Building a Green Economy Before the Oceans Turn Green(er)

Blasiak, Robert, (2013). Building a Green Economy Before the Oceans Turn Green(er)., n/a-n/a

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    Author Blasiak, Robert
    Title Building a Green Economy Before the Oceans Turn Green(er)
    Appearing in
    Publication Date 2013-08-09
    Place of Publication Tokyo
    Publisher United Nations University
    Start page n/a
    End page n/a
    Language eng
    Abstract Startling videos began to emerge in early July 2013 of an ocean that had quite literally turned bright green. Green waves, heavy and thick with slimy strands of algae, were breaking against a coastline extending off for miles into the distance. Even the beach was carpeted with it, and China’s coastal city of Qingdao was using bulldozers to remove over 7,000 tons of the stuff. Algal blooms have become an annual occurrence off the coast of Qingdao over the past six years, but this year’s 28,900+ square kilometer (11,158 square mile) expanse was roughly the size of Belgium, and more than twice as large as the previous record set in 2008. Such large-scale algal blooms have been linked to massive input of chemical nutrients, often from sewage and agricultural runoff. Explosions of algal growth rapidly alter oxygen levels in the water, causing entire ecosystems to collapse as fish suffocate and stationary organisms like oysters succumb. The resulting dead zones have formed around river deltas and along coastlines in locations around the world. The resilience of ecosystems and the strength of local communities to make positive change are causes for optimism. For even in cases where national or global policy discussions collapse into gridlock, dynamic action can build from the bottom up and eventually feed into these discussions with success stories and lessons learned at the local level. Indeed, the resilience of ecosystems to recover from seemingly catastrophic collapse is impressive. Returning again to the algal blooms and dead zones, overuse of fertilizers had once created a dead zone in the Black Sea. Due in part to a massive drop in fertilizer use caused by the fall of the Soviet Union in 1991, and concerted international efforts, within a decade the dead zone had largely disappeared. Once an area void of all non-bacterial life, fishing stocks have now rebounded and constitute a major sector of the economy for the area.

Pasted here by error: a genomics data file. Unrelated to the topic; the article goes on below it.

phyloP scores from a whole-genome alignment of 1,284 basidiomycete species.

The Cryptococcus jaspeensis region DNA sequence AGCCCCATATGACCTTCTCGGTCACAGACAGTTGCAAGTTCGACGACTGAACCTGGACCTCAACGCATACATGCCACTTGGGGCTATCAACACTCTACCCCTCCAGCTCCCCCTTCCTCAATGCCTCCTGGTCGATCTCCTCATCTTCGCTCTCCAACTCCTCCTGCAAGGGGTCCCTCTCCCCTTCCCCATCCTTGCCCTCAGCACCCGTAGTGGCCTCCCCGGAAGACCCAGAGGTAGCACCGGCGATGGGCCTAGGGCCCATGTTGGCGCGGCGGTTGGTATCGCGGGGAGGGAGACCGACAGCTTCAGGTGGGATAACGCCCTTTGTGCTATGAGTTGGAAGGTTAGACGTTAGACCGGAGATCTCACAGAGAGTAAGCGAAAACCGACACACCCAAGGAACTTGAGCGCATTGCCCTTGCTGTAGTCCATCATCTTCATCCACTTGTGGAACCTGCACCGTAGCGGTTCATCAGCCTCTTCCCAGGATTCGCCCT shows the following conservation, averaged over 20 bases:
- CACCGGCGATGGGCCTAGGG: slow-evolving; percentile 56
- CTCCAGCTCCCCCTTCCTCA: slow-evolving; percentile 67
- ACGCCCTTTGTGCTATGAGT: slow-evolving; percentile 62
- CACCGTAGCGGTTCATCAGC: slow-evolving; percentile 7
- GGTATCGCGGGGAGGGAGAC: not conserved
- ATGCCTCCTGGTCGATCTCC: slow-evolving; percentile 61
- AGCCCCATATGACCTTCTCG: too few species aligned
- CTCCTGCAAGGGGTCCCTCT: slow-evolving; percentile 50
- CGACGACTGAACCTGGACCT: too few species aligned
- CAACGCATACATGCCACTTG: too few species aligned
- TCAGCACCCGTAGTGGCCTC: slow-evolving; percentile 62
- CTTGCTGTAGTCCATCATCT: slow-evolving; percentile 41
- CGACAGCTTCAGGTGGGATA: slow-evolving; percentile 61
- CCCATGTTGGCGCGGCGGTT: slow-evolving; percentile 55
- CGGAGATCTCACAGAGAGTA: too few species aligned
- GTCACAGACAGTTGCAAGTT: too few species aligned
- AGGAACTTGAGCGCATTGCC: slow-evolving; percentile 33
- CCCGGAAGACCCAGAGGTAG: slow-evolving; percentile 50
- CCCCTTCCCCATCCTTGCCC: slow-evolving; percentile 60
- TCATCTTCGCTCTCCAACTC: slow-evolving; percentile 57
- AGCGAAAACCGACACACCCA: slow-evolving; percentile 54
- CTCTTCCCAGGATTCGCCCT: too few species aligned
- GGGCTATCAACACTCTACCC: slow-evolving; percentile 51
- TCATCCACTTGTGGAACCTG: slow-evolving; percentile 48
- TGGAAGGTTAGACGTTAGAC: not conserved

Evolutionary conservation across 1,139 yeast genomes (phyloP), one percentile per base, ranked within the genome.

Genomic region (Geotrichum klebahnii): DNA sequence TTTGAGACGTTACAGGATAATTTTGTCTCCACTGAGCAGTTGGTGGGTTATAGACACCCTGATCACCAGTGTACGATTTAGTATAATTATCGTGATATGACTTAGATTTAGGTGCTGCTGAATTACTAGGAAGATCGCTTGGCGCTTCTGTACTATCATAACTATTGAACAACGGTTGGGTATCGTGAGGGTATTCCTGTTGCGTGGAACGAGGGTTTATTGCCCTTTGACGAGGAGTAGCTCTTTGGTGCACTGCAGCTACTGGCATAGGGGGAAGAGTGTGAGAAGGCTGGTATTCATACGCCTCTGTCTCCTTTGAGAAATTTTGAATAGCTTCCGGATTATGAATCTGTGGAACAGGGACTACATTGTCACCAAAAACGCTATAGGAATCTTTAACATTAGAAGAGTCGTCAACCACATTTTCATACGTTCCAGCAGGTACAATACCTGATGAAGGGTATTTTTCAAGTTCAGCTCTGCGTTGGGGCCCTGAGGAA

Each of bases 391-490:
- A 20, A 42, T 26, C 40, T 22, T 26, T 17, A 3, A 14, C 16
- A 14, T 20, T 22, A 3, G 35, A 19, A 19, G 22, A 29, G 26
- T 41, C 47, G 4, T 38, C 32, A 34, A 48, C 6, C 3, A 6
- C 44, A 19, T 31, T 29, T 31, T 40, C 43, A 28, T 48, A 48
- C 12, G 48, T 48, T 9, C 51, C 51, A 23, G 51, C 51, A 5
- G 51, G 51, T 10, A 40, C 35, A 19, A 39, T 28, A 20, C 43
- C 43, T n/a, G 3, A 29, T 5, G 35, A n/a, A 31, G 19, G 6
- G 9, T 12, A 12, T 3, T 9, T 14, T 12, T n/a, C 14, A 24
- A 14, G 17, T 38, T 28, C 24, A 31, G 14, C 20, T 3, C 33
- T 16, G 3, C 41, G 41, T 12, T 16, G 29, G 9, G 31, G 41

Copyright Holder The Author
    Copyright Year 2013
    Copyright type Creative commons
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    Created: Fri, 17 Feb 2017, 16:58:41 JST by Dunbar, William on behalf of UNU IAS